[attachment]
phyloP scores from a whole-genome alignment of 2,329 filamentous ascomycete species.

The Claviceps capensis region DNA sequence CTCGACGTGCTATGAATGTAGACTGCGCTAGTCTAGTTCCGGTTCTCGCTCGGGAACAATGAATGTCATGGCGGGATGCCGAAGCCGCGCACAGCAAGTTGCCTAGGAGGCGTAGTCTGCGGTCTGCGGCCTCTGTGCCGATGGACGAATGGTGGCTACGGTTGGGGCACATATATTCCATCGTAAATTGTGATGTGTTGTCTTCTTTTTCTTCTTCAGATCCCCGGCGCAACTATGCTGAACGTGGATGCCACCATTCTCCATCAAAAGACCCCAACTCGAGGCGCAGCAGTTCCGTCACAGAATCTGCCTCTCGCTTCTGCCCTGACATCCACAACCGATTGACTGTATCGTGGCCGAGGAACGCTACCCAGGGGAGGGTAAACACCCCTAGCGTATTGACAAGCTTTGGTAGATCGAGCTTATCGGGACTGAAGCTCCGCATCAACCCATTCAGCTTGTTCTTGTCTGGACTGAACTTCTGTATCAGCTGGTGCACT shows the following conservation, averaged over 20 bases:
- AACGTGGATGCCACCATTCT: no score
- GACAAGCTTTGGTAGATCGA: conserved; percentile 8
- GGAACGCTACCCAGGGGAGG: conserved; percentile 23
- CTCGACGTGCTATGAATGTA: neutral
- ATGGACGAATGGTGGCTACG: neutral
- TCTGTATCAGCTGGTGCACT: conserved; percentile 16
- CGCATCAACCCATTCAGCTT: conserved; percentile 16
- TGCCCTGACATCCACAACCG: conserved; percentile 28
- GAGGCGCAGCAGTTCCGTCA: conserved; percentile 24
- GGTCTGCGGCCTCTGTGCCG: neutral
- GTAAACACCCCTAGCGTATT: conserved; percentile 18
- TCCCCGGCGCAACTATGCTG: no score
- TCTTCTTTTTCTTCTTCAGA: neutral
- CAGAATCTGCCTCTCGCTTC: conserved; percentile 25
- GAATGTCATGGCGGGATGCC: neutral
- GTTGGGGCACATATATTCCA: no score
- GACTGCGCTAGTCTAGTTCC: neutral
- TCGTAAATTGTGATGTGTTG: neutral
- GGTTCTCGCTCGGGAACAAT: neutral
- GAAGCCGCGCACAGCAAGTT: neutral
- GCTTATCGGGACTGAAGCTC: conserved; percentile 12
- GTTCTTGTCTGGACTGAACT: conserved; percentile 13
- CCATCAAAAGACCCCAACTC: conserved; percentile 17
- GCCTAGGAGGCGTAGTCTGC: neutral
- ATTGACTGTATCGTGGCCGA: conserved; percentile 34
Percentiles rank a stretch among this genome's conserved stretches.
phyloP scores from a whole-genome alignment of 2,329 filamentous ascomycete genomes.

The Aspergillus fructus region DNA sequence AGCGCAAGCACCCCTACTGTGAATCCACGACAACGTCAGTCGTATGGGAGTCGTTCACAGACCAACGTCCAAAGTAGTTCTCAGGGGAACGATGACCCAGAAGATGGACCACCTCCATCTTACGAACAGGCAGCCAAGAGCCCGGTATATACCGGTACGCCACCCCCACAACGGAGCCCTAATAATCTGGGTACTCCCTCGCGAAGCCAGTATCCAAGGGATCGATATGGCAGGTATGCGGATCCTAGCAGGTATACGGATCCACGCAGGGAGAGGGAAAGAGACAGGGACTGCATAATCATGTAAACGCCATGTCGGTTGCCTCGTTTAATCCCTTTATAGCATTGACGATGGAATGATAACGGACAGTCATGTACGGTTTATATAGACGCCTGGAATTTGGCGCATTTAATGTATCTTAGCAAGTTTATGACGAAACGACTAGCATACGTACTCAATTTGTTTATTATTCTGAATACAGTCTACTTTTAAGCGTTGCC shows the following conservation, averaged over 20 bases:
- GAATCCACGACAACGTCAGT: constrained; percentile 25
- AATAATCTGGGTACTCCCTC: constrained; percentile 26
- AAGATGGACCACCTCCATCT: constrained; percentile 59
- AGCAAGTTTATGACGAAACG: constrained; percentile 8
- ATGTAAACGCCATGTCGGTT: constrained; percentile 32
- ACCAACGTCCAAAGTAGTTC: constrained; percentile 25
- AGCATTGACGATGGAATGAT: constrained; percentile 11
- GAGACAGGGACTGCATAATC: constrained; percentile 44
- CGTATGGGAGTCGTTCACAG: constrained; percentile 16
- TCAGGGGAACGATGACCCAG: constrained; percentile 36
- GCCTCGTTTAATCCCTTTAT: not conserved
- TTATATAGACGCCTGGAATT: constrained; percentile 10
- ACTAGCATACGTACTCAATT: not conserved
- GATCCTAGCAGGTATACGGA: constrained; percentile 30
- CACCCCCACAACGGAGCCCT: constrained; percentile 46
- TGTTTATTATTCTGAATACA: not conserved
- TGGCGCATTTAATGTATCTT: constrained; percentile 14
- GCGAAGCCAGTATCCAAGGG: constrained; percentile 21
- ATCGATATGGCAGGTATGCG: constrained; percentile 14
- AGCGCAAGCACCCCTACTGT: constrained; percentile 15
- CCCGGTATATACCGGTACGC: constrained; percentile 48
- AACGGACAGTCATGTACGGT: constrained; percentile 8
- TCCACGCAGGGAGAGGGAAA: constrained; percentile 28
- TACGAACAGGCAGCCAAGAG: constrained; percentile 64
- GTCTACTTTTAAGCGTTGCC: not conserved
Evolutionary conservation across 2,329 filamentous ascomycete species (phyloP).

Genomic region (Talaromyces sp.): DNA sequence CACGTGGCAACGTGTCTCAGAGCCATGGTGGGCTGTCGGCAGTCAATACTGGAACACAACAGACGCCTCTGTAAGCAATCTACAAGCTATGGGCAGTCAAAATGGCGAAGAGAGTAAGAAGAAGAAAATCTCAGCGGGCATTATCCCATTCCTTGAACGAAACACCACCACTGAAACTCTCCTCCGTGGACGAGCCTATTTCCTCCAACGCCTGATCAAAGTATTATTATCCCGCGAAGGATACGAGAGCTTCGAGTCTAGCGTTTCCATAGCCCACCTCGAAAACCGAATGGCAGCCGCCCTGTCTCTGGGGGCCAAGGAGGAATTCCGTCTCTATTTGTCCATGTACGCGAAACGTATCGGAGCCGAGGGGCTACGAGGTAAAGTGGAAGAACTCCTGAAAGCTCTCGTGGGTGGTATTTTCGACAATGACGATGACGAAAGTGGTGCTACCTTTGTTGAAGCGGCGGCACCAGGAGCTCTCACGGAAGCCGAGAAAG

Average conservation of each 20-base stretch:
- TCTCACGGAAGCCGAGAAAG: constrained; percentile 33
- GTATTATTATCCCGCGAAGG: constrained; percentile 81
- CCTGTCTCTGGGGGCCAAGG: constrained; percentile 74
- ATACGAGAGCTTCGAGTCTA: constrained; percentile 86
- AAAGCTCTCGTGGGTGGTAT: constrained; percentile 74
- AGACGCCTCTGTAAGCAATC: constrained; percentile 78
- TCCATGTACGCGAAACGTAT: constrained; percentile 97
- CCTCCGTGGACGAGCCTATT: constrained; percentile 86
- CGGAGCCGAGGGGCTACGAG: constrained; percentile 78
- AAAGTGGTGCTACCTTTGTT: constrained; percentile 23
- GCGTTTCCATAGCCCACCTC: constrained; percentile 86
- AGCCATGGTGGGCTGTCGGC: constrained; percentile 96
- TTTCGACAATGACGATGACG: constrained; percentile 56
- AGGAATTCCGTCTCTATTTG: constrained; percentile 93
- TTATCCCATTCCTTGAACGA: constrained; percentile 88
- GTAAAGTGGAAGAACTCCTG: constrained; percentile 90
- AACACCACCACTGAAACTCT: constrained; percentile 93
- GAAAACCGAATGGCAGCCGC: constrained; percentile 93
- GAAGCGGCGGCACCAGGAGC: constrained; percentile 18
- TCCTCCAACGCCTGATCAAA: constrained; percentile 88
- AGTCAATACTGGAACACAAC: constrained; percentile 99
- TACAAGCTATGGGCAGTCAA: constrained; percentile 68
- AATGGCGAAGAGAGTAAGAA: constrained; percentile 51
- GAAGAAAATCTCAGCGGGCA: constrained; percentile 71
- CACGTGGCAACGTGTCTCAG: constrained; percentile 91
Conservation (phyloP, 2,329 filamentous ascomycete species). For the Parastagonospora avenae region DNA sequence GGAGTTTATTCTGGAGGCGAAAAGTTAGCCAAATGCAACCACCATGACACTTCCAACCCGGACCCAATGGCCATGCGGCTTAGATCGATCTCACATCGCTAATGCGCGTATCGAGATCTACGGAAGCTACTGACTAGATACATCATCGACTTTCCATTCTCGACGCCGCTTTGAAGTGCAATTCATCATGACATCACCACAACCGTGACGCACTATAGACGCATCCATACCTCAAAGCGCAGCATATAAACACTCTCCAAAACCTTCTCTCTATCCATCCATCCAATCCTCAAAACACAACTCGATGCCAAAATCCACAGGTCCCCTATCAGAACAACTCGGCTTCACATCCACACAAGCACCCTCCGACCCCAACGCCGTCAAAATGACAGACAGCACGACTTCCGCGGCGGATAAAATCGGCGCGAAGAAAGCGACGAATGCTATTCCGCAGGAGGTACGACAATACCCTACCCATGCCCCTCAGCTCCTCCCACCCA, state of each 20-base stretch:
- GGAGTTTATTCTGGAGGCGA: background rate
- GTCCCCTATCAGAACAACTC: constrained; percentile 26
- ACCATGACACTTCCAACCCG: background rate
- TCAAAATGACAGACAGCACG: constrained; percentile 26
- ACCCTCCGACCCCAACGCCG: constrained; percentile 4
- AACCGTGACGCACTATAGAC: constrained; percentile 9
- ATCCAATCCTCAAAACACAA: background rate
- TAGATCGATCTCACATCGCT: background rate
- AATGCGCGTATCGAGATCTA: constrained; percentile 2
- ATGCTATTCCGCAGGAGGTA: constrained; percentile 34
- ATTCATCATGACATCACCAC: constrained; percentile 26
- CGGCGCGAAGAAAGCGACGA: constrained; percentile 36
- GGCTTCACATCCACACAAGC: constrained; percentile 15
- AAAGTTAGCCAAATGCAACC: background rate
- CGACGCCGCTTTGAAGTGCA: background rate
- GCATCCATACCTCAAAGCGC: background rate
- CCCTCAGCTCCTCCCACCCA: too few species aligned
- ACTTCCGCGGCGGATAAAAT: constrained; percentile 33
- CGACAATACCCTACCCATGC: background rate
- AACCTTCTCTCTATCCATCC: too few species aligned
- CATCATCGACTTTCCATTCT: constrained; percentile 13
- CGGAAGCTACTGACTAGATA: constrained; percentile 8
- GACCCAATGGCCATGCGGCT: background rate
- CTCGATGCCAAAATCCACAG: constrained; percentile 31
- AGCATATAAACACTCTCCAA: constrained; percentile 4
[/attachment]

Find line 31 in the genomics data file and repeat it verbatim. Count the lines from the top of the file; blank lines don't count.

- GAATCCACGACAACGTCAGT: constrained; percentile 25